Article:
Pronunciation: [də ɹˌiː kˌɒkwɪnˈe͡əɹi͡ə] (IPA)

The spelling of "de re coquinaria" may seem daunting at first glance, but it can be broken down phonetically as follows: /deɪ reɪ kʊkɪˈnɑːrɪə/. This is a Latin term that translates to "On the Subject of Cooking" and is the title of one of the oldest surviving cookbooks from ancient Rome. The spelling may be unfamiliar to modern English speakers, but understanding its phonetic breakdown can help with pronunciation and comprehension.

DE RE COQUINARIA Meaning and Definition

De re coquinaria is a term derived from Latin which translates to "On the Subject of Cooking" in English. It refers to a Roman cookbook that was written in the 4th or 5th century CE and attributed to a gourmet called Apicius. The cookbook contains various recipes and instructions on culinary techniques and was one of the earliest known written sources detailing the art of cooking.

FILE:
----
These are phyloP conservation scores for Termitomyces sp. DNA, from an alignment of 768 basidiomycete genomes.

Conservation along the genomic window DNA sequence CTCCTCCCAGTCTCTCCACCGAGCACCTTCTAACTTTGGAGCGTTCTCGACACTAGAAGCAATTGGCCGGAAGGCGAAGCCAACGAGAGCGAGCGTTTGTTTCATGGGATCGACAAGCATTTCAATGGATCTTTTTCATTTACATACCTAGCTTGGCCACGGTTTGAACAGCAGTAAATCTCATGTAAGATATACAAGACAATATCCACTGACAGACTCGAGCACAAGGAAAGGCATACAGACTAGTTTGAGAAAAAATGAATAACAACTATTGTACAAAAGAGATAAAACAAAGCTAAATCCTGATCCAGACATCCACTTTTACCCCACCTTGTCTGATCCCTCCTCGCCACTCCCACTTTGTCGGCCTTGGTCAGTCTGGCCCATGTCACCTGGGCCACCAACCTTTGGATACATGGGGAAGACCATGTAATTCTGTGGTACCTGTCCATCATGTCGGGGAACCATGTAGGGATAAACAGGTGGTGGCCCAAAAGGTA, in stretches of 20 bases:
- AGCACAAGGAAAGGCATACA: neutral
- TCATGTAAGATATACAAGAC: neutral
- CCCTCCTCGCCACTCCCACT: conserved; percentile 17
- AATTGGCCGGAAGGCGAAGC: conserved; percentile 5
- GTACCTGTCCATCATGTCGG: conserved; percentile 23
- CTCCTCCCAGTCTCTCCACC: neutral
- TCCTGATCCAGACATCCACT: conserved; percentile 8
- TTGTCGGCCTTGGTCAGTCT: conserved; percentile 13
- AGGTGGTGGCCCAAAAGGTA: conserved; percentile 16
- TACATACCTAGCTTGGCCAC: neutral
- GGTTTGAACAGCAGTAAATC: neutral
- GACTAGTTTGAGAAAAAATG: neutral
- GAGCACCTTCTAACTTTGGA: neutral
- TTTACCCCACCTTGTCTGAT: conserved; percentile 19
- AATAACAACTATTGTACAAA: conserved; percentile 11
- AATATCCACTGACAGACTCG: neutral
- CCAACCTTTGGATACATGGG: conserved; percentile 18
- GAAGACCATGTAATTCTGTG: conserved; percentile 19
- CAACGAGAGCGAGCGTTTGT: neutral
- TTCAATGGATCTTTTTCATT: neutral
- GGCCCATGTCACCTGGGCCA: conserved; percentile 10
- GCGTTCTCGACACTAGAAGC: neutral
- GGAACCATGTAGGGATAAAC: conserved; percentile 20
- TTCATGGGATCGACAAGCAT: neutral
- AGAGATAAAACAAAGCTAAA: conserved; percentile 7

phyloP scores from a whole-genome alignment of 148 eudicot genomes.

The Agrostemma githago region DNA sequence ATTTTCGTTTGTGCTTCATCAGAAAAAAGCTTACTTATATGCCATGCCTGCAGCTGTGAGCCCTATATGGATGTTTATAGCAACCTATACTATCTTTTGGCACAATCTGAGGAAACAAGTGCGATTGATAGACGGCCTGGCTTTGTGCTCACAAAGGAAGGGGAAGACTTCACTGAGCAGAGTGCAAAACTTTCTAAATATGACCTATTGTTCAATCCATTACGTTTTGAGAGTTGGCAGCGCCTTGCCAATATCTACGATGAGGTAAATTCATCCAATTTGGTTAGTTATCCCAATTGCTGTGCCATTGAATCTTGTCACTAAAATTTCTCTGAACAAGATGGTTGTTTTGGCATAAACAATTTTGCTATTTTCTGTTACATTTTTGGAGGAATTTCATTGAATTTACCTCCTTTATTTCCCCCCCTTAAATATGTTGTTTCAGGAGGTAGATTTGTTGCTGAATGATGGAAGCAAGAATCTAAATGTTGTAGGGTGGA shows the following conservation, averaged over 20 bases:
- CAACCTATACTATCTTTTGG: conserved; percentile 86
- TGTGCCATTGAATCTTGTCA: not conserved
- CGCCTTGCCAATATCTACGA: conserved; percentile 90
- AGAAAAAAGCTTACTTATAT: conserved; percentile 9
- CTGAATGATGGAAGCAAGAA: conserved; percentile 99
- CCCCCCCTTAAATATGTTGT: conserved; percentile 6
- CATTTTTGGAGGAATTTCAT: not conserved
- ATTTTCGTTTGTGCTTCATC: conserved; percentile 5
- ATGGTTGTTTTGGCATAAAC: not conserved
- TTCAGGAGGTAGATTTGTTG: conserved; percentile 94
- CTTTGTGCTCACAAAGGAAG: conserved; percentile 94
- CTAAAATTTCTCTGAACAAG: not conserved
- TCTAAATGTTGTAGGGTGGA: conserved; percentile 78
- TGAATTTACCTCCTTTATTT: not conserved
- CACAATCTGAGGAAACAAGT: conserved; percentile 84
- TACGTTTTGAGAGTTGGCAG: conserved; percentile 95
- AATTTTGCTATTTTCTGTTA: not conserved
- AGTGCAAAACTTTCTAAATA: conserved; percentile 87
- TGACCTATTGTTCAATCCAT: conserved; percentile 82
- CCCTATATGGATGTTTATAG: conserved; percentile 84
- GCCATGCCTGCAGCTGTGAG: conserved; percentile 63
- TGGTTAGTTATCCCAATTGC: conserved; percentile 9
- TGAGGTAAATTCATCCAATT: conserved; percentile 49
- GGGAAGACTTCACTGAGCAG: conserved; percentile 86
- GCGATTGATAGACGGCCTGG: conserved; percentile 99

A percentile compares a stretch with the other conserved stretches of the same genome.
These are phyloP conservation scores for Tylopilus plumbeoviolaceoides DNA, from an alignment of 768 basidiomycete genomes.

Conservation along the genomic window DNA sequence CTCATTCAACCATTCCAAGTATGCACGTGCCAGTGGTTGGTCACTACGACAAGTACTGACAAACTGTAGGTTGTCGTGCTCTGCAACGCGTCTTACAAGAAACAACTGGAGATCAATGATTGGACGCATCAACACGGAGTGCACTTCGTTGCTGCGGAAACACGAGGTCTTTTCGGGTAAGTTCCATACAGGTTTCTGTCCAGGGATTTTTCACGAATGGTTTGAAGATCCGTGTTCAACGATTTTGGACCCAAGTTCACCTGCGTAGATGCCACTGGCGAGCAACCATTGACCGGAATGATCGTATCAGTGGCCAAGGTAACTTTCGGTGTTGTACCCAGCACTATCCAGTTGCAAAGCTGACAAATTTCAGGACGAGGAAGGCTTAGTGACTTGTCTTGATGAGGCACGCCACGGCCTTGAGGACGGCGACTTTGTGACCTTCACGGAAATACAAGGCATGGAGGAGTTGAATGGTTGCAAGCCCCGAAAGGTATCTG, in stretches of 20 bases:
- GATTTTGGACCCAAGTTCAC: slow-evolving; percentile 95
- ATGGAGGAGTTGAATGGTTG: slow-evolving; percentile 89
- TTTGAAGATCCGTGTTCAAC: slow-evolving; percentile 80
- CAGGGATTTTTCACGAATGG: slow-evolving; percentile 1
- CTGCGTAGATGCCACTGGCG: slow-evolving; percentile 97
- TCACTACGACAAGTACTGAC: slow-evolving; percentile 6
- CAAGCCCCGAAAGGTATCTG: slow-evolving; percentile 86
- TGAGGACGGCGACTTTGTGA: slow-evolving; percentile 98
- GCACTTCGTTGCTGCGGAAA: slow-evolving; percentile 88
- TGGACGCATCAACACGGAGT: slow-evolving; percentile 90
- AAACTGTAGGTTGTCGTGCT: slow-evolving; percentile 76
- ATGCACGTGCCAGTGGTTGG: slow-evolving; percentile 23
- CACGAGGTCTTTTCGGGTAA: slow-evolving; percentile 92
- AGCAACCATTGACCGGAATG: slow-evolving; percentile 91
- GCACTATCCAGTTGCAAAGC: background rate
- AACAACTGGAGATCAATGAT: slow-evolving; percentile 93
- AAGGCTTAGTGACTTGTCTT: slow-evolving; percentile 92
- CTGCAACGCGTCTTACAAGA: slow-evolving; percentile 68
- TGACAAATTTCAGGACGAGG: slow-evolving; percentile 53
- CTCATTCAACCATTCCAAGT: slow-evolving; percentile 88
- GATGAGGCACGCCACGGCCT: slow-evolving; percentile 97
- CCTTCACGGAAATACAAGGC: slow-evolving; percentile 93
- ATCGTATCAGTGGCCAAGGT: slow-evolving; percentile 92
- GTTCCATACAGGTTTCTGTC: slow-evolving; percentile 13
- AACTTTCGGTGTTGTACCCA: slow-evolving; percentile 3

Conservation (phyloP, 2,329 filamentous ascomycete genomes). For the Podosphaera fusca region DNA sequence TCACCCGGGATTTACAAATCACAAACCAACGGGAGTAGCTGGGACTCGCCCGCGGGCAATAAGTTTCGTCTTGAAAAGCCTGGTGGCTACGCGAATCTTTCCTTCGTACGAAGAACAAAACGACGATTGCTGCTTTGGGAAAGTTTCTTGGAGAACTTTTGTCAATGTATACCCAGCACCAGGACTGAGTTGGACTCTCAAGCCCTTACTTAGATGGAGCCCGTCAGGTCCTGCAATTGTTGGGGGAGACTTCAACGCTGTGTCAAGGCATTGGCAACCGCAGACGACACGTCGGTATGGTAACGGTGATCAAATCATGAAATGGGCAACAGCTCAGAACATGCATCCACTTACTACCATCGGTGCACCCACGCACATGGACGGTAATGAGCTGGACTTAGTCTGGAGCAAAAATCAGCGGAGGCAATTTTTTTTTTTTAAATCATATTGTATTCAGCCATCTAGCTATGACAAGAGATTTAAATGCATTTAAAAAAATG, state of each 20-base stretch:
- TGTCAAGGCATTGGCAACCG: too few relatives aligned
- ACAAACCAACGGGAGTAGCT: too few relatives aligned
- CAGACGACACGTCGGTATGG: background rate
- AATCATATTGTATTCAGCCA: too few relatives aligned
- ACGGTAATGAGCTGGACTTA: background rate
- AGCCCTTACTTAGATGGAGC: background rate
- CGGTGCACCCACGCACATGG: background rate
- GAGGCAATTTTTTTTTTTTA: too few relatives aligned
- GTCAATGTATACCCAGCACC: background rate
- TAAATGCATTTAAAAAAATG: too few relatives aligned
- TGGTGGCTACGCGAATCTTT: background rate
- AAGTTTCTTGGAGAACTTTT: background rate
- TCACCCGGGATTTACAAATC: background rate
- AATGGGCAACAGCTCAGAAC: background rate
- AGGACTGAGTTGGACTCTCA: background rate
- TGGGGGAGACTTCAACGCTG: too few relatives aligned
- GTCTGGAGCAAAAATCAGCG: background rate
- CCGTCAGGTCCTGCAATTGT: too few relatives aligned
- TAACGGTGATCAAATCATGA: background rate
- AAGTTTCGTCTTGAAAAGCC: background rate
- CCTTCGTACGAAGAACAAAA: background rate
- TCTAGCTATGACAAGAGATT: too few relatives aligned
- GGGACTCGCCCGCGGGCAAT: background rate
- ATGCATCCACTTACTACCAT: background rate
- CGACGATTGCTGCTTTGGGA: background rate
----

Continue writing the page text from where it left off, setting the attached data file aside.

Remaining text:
The term "de re coquinaria" encompasses more than just the physical act of cooking. It encompasses the broader concept of the knowledge, skills, and practices involved in the preparation and presentation of food. It is considered a valuable historical and cultural artifact that sheds light on the culinary practices and tastes of the ancient Roman civilization.

The cookbook covers a wide range of topics, including recipes for appetizers, main courses, desserts, and drinks. It includes descriptions of ingredients, cooking methods, and instructions for creating elaborate dishes. The recipes often showcase the use of lavish and exotic ingredients, demonstrating the luxurious lifestyle of the upper class during the Roman era.

Today, the term "de re coquinaria" is frequently used to refer to historical studies about ancient Roman cuisine and gastronomy. It has become a subject of interest for food historians, archaeologists, and culinary enthusiasts alike, providing insights into the flavors, ingredients, and cooking techniques prevalent in ancient Rome.